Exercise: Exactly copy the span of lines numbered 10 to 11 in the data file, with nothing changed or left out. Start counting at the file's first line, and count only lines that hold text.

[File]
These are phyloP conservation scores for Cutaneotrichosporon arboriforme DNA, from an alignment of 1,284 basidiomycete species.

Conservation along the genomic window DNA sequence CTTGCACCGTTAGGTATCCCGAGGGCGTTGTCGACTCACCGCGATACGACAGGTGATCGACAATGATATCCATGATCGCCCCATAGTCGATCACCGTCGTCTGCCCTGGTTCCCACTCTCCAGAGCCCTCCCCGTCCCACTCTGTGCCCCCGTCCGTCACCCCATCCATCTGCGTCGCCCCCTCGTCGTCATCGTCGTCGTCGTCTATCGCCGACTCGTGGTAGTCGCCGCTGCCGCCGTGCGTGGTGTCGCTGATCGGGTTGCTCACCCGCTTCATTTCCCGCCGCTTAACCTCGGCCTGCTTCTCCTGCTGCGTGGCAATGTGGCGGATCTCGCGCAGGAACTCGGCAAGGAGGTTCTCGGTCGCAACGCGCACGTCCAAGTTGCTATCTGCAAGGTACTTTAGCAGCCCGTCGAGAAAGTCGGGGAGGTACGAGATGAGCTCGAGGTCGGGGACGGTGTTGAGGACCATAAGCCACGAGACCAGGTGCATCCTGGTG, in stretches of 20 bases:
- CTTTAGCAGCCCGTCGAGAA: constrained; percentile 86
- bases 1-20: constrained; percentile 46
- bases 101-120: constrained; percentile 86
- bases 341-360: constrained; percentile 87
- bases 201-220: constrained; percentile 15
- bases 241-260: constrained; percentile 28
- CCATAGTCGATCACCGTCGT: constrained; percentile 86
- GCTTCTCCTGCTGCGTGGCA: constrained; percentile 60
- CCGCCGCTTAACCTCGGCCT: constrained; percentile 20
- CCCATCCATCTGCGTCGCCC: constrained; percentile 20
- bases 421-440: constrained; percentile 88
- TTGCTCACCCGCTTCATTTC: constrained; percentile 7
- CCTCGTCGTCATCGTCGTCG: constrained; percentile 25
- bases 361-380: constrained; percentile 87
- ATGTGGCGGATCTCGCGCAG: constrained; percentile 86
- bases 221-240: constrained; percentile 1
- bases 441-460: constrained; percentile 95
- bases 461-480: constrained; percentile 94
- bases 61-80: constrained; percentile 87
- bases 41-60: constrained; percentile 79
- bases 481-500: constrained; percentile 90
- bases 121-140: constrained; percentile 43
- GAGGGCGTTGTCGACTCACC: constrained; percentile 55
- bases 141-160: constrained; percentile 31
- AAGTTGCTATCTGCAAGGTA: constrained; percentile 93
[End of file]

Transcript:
- GCTTCTCCTGCTGCGTGGCA: constrained; percentile 60
- CCGCCGCTTAACCTCGGCCT: constrained; percentile 20